To the Editor:
I enjoyed the excellent review article on “coronary collaterals” by Koerselman et al.1 It helps explain one of the mechanisms by which positive remodeling of a coronary artery is associated with a poorer prognosis than is negative remodeling. In positive remodeling, the outwardly directed plaque growth leads to expansion of vessel size rather than changes in lumen size.2 This is in contrast to negative remodeling in which plaque growth is associated with progressive luminal narrowing.3 The lack of correlation between plaque growth and luminal narrowing during positive remodeling allows for the development of a larger plaque burden before development of any signs or symptoms of ischemia when compared with negative remodeling.3 In the absence of recurrent ischemia, there will be less stimulation for the formation of collateral vessels. This would render the patient with positive remodeling more vulnerable to the adverse affects of an ischemic episode during plaque rupture and thrombosis than the patient with negative remodeling would be.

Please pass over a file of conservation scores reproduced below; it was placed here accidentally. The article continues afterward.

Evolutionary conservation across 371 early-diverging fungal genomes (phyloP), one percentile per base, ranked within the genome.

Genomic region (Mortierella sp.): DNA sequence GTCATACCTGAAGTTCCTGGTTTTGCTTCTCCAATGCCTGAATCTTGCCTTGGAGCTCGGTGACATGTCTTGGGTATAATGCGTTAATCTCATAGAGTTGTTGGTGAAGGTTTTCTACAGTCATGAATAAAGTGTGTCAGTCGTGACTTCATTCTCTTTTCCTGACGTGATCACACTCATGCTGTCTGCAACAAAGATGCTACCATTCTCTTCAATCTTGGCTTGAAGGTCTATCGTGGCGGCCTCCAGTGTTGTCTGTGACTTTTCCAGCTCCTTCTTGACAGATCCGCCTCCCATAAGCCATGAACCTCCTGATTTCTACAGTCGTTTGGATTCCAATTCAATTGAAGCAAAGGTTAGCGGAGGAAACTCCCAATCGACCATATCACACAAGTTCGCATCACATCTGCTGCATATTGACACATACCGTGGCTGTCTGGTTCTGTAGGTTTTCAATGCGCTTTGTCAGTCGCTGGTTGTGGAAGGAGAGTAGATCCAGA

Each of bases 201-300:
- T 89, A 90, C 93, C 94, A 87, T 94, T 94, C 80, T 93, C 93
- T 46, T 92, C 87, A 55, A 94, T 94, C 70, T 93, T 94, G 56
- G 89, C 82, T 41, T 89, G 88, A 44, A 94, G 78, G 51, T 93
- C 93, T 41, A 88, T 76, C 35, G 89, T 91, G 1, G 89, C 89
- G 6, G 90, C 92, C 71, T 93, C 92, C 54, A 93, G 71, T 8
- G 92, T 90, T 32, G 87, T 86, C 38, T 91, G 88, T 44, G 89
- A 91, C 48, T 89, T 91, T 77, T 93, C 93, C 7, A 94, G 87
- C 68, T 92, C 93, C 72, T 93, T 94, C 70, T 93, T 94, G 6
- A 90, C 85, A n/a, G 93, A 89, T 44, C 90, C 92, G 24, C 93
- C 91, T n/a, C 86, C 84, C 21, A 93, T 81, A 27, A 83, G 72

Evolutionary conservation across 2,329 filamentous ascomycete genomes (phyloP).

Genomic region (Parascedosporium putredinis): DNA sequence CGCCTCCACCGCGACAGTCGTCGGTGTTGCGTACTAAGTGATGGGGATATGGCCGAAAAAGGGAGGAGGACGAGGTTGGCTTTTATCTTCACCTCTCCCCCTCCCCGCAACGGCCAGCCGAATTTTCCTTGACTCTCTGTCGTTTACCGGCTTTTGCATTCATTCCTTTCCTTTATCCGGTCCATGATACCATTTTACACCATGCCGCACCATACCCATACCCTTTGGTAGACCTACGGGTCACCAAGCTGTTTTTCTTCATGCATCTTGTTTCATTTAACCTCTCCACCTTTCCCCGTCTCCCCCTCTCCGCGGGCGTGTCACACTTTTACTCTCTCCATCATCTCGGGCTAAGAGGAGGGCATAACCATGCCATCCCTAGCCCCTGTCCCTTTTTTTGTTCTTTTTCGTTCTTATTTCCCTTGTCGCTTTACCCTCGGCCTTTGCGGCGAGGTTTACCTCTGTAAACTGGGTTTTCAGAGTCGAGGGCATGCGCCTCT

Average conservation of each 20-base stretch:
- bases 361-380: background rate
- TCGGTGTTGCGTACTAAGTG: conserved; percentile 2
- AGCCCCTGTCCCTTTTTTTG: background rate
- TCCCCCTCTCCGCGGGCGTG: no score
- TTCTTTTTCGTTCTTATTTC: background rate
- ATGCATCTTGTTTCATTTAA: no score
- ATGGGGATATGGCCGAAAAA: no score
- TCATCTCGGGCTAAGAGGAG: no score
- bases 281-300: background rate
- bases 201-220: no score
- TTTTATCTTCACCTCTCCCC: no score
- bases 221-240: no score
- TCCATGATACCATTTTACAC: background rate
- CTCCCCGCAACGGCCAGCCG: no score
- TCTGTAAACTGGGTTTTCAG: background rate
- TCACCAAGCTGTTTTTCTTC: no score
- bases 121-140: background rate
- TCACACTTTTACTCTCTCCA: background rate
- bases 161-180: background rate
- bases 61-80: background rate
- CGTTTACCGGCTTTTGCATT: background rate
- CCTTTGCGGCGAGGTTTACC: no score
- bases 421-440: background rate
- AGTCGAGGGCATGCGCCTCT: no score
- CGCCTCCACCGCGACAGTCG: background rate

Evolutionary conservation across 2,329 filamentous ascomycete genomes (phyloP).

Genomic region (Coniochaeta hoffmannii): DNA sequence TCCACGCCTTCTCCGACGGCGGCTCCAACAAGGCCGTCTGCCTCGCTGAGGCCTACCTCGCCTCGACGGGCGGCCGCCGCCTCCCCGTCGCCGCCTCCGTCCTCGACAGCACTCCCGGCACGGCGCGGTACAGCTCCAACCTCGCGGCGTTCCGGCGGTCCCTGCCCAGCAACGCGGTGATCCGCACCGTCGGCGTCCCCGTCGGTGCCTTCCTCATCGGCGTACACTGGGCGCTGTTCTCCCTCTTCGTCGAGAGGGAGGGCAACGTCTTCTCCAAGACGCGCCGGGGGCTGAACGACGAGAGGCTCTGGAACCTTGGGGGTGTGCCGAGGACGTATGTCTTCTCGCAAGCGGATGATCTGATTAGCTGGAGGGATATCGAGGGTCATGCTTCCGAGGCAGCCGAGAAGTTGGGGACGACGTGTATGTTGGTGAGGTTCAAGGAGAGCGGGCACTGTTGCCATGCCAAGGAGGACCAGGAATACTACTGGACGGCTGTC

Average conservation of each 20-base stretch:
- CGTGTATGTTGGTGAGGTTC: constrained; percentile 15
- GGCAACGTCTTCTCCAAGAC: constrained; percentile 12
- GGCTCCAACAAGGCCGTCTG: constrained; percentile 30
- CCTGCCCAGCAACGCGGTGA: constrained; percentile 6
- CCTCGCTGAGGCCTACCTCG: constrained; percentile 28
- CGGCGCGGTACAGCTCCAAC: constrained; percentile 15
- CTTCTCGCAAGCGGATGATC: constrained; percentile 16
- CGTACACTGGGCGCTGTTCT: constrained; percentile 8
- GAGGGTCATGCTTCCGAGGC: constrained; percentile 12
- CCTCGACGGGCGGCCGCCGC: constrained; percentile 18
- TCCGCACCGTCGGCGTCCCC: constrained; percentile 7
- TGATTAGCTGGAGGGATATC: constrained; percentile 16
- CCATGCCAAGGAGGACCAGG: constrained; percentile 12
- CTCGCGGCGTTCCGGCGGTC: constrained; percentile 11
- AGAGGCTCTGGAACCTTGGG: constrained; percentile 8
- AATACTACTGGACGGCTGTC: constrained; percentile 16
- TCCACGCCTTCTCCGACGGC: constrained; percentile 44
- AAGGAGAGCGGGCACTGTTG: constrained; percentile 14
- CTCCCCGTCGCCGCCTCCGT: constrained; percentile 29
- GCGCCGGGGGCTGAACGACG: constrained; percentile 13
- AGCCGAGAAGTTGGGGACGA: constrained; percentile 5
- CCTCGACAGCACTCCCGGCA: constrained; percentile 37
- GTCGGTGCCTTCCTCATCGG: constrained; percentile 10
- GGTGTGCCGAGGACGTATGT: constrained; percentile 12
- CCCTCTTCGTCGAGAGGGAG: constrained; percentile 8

Koerselman J, Van der Graaf Y, de Jaegere PPT, et al. Coronary collaterals: an important and underexposed aspect of coronary artery disease. Circulation. 2003; 107: 2507–2511.
Schoenhagen P, Nissen SE, Tuzcu EM. Arterial remodeling and coronary plaque vulnerability: insights from intravascular ultrasound. Cardiovasc Rev Rep. 2001; 22: 102–106.